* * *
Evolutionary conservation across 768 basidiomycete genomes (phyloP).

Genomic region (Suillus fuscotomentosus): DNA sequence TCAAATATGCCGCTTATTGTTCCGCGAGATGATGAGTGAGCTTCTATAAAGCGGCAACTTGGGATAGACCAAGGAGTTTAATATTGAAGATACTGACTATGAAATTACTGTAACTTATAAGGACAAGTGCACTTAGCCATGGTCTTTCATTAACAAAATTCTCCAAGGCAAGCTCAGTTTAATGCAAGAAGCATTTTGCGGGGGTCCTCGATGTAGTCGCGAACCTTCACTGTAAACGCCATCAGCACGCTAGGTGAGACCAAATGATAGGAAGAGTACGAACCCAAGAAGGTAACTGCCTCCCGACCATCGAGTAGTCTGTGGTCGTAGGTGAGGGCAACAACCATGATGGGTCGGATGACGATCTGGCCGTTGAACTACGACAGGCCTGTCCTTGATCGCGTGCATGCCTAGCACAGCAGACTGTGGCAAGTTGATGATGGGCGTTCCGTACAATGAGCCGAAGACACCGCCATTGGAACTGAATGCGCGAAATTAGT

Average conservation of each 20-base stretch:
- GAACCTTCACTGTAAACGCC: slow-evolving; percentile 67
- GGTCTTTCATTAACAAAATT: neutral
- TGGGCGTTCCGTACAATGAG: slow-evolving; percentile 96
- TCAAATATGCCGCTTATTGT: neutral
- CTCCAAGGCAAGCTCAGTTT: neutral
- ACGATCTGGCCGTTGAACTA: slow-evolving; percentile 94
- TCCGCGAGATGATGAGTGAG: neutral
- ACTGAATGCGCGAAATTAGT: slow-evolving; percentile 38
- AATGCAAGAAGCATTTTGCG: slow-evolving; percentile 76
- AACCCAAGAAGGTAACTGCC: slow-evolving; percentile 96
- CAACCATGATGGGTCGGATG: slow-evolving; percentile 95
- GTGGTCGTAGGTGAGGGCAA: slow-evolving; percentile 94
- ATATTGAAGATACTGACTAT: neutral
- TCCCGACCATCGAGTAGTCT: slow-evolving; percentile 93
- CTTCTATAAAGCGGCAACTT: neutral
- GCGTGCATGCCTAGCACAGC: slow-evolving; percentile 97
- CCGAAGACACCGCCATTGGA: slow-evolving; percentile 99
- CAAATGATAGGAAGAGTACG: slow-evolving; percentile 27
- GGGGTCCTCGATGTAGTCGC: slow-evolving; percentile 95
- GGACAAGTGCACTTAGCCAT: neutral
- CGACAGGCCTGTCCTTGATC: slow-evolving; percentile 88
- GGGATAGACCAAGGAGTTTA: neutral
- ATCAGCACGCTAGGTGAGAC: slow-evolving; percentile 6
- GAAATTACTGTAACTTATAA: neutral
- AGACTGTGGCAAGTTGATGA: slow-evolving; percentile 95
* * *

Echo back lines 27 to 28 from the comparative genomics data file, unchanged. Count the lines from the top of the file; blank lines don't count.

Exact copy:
- GAAATTACTGTAACTTATAA: neutral
- AGACTGTGGCAAGTTGATGA: slow-evolving; percentile 95